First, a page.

British retailers were left wanting over the festive season after rising food costs squeezed consumers and left less money for Christmas spending.
Figures from the British Retail Consortium (BRC) and KPMG showed like-for-like retail sales rose by a paltry 0.6% in December, compared to 1% growth for the same month in 2016.
Total sales also eased back to a 1.4% rise last month, following an expansion of 1.7% a year ago.
While retailers enjoyed a brighter performance online, non-food sales still came in shy of the 8% average at 7.6%.
Helen Dickinson, BRC chief executive, said “there was both light and dark in this year’s Christmas trading period”, but the difference between the growth in food and non-food sales had “never been so stark”.
In-store like-for-like sales of non-food items recorded the largest fall since records began at 4.4% for the three months ending in December, while food sales lifted by 2.6% over the period.
Inflation unexpectedly jumped to a near six-year high in November at 3.1%, with sluggish wage growth also ramping up the pressure on consumers.
Ms Dickinson added: “With inflation outpacing income growth, shoppers continued to see more of their spending power absorbed by essential items, including food, leaving less left over for buying Christmas gifts.
“That made this year’s festive period all the more nail-biting for non-food retailers, many of whom offered deep discounts in the last weeks before Christmas in the hope of something to celebrate at the end of a year, which has seen, on average, zero growth in non-food sales.
“These promotions came as a welcome relief for stretched households, although the late lift in sales came at the expense of margins for many retailers.”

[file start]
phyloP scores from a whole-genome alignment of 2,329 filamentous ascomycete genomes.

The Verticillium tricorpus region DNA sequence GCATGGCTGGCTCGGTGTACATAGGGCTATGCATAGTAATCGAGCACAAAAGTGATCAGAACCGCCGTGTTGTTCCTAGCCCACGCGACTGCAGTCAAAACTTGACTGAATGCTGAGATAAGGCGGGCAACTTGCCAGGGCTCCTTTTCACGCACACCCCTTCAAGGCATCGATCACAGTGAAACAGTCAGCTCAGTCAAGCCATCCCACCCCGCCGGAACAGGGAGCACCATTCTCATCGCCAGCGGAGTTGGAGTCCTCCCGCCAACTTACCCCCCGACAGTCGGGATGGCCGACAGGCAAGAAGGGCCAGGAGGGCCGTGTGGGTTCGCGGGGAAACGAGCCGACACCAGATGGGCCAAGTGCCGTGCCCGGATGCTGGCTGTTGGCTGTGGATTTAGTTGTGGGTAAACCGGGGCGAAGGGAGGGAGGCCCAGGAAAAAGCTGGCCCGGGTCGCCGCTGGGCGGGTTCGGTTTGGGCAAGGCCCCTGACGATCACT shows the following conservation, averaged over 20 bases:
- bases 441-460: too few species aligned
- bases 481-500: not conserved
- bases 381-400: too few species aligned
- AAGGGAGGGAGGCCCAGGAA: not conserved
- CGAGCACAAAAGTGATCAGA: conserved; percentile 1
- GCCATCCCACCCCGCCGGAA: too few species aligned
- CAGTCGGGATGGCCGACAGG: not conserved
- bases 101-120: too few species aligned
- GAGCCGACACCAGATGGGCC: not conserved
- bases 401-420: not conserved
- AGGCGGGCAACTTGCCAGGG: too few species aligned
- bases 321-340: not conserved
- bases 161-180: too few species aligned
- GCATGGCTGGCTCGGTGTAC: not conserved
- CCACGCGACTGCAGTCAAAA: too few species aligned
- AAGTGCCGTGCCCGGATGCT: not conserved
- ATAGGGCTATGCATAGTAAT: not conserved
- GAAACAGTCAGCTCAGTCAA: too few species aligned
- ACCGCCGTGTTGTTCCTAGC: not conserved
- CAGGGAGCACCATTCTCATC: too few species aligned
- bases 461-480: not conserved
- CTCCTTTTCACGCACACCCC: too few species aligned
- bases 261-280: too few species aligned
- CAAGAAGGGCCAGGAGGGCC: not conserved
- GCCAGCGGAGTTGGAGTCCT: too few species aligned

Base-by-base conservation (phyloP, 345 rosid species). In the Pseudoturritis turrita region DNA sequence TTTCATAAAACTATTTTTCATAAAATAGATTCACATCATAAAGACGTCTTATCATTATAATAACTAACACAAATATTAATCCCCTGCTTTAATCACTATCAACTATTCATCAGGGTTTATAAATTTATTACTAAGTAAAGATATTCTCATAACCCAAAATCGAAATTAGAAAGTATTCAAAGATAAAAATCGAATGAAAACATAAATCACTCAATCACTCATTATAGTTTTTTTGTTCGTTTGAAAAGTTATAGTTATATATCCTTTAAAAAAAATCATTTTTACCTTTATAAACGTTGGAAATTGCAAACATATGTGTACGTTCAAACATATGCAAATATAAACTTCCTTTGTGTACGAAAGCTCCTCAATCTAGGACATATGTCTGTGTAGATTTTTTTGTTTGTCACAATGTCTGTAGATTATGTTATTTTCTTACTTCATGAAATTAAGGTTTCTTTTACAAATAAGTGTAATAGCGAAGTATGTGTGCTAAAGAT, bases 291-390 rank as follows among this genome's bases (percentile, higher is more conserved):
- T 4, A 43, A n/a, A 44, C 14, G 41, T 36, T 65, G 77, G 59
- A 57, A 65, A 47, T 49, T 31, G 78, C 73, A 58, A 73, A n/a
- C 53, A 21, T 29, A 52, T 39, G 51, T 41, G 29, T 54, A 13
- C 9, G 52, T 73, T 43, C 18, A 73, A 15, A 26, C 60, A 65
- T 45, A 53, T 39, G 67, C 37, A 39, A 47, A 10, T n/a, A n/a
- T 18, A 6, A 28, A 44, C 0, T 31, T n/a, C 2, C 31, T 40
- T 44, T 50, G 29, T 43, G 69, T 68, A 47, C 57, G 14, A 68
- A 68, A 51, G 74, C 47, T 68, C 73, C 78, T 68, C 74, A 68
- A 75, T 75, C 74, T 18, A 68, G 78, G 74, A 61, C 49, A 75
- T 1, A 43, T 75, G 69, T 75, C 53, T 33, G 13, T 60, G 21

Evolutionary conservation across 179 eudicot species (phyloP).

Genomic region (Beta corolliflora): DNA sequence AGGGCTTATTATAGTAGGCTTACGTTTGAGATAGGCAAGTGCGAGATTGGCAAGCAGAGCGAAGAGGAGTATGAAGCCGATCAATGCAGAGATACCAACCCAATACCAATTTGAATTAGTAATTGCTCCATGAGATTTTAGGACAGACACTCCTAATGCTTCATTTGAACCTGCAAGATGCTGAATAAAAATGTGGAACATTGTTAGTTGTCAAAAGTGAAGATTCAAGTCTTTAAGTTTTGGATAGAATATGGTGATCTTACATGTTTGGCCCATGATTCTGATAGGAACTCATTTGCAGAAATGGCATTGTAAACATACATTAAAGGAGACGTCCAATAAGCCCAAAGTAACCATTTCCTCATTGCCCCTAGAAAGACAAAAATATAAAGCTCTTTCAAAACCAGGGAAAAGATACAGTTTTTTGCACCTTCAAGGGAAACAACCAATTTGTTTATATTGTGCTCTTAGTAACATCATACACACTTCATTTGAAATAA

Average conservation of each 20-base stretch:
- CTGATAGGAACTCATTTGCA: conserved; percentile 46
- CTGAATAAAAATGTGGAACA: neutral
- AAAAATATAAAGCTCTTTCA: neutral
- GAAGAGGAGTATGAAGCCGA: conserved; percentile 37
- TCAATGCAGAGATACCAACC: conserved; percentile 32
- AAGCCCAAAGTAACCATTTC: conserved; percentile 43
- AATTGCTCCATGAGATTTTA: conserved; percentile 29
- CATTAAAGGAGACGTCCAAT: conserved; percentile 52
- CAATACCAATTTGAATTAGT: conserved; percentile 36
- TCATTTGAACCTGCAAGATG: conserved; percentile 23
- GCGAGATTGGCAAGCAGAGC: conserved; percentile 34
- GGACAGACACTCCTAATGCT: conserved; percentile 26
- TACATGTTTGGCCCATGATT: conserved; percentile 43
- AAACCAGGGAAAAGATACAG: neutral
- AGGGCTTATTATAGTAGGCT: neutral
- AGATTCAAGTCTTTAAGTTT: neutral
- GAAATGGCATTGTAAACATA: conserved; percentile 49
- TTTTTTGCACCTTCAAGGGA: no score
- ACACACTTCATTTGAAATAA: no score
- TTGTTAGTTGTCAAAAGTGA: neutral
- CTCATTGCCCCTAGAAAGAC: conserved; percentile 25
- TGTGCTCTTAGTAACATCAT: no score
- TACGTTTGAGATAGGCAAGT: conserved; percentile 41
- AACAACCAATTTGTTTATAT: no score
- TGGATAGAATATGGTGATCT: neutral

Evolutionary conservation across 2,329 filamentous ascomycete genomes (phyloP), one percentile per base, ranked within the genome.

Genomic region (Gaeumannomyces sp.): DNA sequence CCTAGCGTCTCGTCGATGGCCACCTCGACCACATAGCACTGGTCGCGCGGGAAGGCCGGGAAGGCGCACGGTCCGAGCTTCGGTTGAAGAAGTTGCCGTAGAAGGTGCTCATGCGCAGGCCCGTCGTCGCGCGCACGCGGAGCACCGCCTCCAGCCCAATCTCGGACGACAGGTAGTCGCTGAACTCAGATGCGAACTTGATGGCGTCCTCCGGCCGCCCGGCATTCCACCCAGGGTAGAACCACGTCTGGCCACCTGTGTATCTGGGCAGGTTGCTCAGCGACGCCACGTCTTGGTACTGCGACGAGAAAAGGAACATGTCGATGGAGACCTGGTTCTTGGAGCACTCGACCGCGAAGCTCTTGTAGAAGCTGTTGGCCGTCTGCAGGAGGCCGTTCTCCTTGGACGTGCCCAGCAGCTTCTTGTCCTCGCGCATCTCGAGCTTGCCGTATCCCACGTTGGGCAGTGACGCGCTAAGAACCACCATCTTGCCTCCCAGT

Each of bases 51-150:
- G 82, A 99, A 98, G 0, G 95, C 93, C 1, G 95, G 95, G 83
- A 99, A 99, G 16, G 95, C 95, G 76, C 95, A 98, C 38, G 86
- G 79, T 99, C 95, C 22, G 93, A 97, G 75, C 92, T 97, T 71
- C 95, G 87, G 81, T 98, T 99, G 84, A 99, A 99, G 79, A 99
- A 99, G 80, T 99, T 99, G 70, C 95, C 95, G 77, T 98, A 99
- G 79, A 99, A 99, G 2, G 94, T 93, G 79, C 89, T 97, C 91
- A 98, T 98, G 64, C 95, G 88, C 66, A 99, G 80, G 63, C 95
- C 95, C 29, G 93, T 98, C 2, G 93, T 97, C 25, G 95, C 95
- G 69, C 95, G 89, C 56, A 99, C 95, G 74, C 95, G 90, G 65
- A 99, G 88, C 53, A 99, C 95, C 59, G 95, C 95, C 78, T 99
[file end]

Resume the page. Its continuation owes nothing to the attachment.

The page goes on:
The latest slew of data comes as the UK’s retail heavyweights reveal their Christmas trading figures this week.
Tesco and Marks & Spencer are among a bevy of retailers to report to the market following a strong showing from Next and a profit warning from struggling Debenhams.
Paul Martin, KPMG’s head of retail, said: “2017 presented retailers with a cocktail of geopolitical and economic uncertainty, on-going margin pressures and the structural changes driven by technology and changing consumer behaviour.
“In a market that will at best see stagnant growth in 2018, gaining market share will be a primary focus.”
Separate figures from Barclaycard showed consumer spending grew by 4% last month, with the money spent on clothing and air travel rising by 4.1% and 6.1% respectively.
Online spending was up 14.1%, according to the research, with essential spending pushing 3.7% higher and discretionary spending up by 4.2%.
Paul Lockstone, managing director at Barclaycard, said: “Following months of consumers ‘feeling the squeeze’ of inflation, spending in December was comparatively robust, boosting an otherwise muted quarter.
“It’s reassuring to see that we continue to prioritise the festive period as a time to spend on celebrations with friends and family, although many of us took advantage of the sales to do this, indicating we are now a nation of value seekers.”